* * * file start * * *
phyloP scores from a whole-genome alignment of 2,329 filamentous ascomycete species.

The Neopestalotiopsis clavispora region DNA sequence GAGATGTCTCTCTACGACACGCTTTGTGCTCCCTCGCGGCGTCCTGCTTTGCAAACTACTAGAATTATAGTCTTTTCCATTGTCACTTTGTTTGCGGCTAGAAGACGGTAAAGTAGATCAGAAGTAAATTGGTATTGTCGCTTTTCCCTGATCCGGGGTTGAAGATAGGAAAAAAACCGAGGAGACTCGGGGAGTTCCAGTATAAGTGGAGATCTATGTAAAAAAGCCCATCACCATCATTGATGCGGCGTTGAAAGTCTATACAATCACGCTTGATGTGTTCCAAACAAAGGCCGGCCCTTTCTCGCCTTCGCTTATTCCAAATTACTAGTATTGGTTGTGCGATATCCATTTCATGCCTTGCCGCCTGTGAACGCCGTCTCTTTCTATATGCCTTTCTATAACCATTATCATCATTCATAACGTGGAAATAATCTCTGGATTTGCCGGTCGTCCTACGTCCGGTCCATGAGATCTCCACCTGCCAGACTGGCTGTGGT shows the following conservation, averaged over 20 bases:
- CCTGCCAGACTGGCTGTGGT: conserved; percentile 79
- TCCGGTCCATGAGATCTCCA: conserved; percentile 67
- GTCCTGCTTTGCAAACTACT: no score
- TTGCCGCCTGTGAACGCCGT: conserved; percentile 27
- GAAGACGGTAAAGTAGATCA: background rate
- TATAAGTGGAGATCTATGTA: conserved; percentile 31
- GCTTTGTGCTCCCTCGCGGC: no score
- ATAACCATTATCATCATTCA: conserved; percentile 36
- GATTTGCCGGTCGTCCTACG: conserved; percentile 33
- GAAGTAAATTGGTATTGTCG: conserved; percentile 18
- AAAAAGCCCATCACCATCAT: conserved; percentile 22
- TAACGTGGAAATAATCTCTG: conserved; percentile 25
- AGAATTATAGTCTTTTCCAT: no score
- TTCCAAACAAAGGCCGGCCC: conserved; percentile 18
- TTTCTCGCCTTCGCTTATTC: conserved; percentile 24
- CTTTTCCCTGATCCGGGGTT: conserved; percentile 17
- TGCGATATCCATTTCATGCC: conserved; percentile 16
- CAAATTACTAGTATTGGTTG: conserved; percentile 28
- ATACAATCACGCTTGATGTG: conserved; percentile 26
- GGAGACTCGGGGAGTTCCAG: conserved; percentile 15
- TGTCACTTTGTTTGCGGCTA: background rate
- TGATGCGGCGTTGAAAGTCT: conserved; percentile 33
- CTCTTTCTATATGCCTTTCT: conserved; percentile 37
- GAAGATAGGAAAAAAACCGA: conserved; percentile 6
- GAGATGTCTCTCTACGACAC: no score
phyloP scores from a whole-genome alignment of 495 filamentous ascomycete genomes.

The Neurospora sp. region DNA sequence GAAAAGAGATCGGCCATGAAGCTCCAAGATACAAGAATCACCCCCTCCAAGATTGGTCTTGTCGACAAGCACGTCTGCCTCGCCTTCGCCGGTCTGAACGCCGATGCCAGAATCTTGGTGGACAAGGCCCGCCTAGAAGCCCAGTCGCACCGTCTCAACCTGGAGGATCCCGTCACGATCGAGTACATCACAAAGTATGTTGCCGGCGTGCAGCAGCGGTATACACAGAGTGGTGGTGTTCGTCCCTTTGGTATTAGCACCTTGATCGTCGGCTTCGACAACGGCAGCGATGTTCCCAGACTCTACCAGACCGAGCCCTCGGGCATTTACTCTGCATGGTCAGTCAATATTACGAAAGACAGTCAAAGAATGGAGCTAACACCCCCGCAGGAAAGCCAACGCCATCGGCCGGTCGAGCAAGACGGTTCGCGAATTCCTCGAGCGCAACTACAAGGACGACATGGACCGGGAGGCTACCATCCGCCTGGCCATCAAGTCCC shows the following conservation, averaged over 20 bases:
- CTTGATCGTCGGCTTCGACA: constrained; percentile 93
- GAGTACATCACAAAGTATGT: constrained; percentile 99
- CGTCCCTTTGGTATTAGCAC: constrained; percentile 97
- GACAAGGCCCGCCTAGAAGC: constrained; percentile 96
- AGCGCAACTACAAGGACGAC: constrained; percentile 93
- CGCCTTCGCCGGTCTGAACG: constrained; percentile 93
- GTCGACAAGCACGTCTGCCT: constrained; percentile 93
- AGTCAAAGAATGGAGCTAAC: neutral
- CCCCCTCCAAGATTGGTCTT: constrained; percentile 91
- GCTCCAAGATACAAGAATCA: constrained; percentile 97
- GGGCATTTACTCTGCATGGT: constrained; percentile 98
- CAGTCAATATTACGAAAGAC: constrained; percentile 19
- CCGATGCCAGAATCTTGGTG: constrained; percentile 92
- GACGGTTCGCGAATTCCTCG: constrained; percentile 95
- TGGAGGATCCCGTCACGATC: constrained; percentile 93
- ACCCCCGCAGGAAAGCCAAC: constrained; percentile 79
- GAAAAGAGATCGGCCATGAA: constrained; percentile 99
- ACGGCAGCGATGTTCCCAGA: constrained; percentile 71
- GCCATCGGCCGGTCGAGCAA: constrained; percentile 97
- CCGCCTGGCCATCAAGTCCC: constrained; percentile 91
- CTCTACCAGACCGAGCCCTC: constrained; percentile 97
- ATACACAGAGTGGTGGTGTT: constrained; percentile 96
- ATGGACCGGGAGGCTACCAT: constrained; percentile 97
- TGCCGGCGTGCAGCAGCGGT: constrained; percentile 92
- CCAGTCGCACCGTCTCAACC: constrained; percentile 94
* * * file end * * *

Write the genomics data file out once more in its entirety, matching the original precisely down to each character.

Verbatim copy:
phyloP scores from a whole-genome alignment of 2,329 filamentous ascomycete species.

The Neopestalotiopsis clavispora region DNA sequence GAGATGTCTCTCTACGACACGCTTTGTGCTCCCTCGCGGCGTCCTGCTTTGCAAACTACTAGAATTATAGTCTTTTCCATTGTCACTTTGTTTGCGGCTAGAAGACGGTAAAGTAGATCAGAAGTAAATTGGTATTGTCGCTTTTCCCTGATCCGGGGTTGAAGATAGGAAAAAAACCGAGGAGACTCGGGGAGTTCCAGTATAAGTGGAGATCTATGTAAAAAAGCCCATCACCATCATTGATGCGGCGTTGAAAGTCTATACAATCACGCTTGATGTGTTCCAAACAAAGGCCGGCCCTTTCTCGCCTTCGCTTATTCCAAATTACTAGTATTGGTTGTGCGATATCCATTTCATGCCTTGCCGCCTGTGAACGCCGTCTCTTTCTATATGCCTTTCTATAACCATTATCATCATTCATAACGTGGAAATAATCTCTGGATTTGCCGGTCGTCCTACGTCCGGTCCATGAGATCTCCACCTGCCAGACTGGCTGTGGT shows the following conservation, averaged over 20 bases:
- CCTGCCAGACTGGCTGTGGT: conserved; percentile 79
- TCCGGTCCATGAGATCTCCA: conserved; percentile 67
- GTCCTGCTTTGCAAACTACT: no score
- TTGCCGCCTGTGAACGCCGT: conserved; percentile 27
- GAAGACGGTAAAGTAGATCA: background rate
- TATAAGTGGAGATCTATGTA: conserved; percentile 31
- GCTTTGTGCTCCCTCGCGGC: no score
- ATAACCATTATCATCATTCA: conserved; percentile 36
- GATTTGCCGGTCGTCCTACG: conserved; percentile 33
- GAAGTAAATTGGTATTGTCG: conserved; percentile 18
- AAAAAGCCCATCACCATCAT: conserved; percentile 22
- TAACGTGGAAATAATCTCTG: conserved; percentile 25
- AGAATTATAGTCTTTTCCAT: no score
- TTCCAAACAAAGGCCGGCCC: conserved; percentile 18
- TTTCTCGCCTTCGCTTATTC: conserved; percentile 24
- CTTTTCCCTGATCCGGGGTT: conserved; percentile 17
- TGCGATATCCATTTCATGCC: conserved; percentile 16
- CAAATTACTAGTATTGGTTG: conserved; percentile 28
- ATACAATCACGCTTGATGTG: conserved; percentile 26
- GGAGACTCGGGGAGTTCCAG: conserved; percentile 15
- TGTCACTTTGTTTGCGGCTA: background rate
- TGATGCGGCGTTGAAAGTCT: conserved; percentile 33
- CTCTTTCTATATGCCTTTCT: conserved; percentile 37
- GAAGATAGGAAAAAAACCGA: conserved; percentile 6
- GAGATGTCTCTCTACGACAC: no score
phyloP scores from a whole-genome alignment of 495 filamentous ascomycete genomes.

The Neurospora sp. region DNA sequence GAAAAGAGATCGGCCATGAAGCTCCAAGATACAAGAATCACCCCCTCCAAGATTGGTCTTGTCGACAAGCACGTCTGCCTCGCCTTCGCCGGTCTGAACGCCGATGCCAGAATCTTGGTGGACAAGGCCCGCCTAGAAGCCCAGTCGCACCGTCTCAACCTGGAGGATCCCGTCACGATCGAGTACATCACAAAGTATGTTGCCGGCGTGCAGCAGCGGTATACACAGAGTGGTGGTGTTCGTCCCTTTGGTATTAGCACCTTGATCGTCGGCTTCGACAACGGCAGCGATGTTCCCAGACTCTACCAGACCGAGCCCTCGGGCATTTACTCTGCATGGTCAGTCAATATTACGAAAGACAGTCAAAGAATGGAGCTAACACCCCCGCAGGAAAGCCAACGCCATCGGCCGGTCGAGCAAGACGGTTCGCGAATTCCTCGAGCGCAACTACAAGGACGACATGGACCGGGAGGCTACCATCCGCCTGGCCATCAAGTCCC shows the following conservation, averaged over 20 bases:
- CTTGATCGTCGGCTTCGACA: constrained; percentile 93
- GAGTACATCACAAAGTATGT: constrained; percentile 99
- CGTCCCTTTGGTATTAGCAC: constrained; percentile 97
- GACAAGGCCCGCCTAGAAGC: constrained; percentile 96
- AGCGCAACTACAAGGACGAC: constrained; percentile 93
- CGCCTTCGCCGGTCTGAACG: constrained; percentile 93
- GTCGACAAGCACGTCTGCCT: constrained; percentile 93
- AGTCAAAGAATGGAGCTAAC: neutral
- CCCCCTCCAAGATTGGTCTT: constrained; percentile 91
- GCTCCAAGATACAAGAATCA: constrained; percentile 97
- GGGCATTTACTCTGCATGGT: constrained; percentile 98
- CAGTCAATATTACGAAAGAC: constrained; percentile 19
- CCGATGCCAGAATCTTGGTG: constrained; percentile 92
- GACGGTTCGCGAATTCCTCG: constrained; percentile 95
- TGGAGGATCCCGTCACGATC: constrained; percentile 93
- ACCCCCGCAGGAAAGCCAAC: constrained; percentile 79
- GAAAAGAGATCGGCCATGAA: constrained; percentile 99
- ACGGCAGCGATGTTCCCAGA: constrained; percentile 71
- GCCATCGGCCGGTCGAGCAA: constrained; percentile 97
- CCGCCTGGCCATCAAGTCCC: constrained; percentile 91
- CTCTACCAGACCGAGCCCTC: constrained; percentile 97
- ATACACAGAGTGGTGGTGTT: constrained; percentile 96
- ATGGACCGGGAGGCTACCAT: constrained; percentile 97
- TGCCGGCGTGCAGCAGCGGT: constrained; percentile 92
- CCAGTCGCACCGTCTCAACC: constrained; percentile 94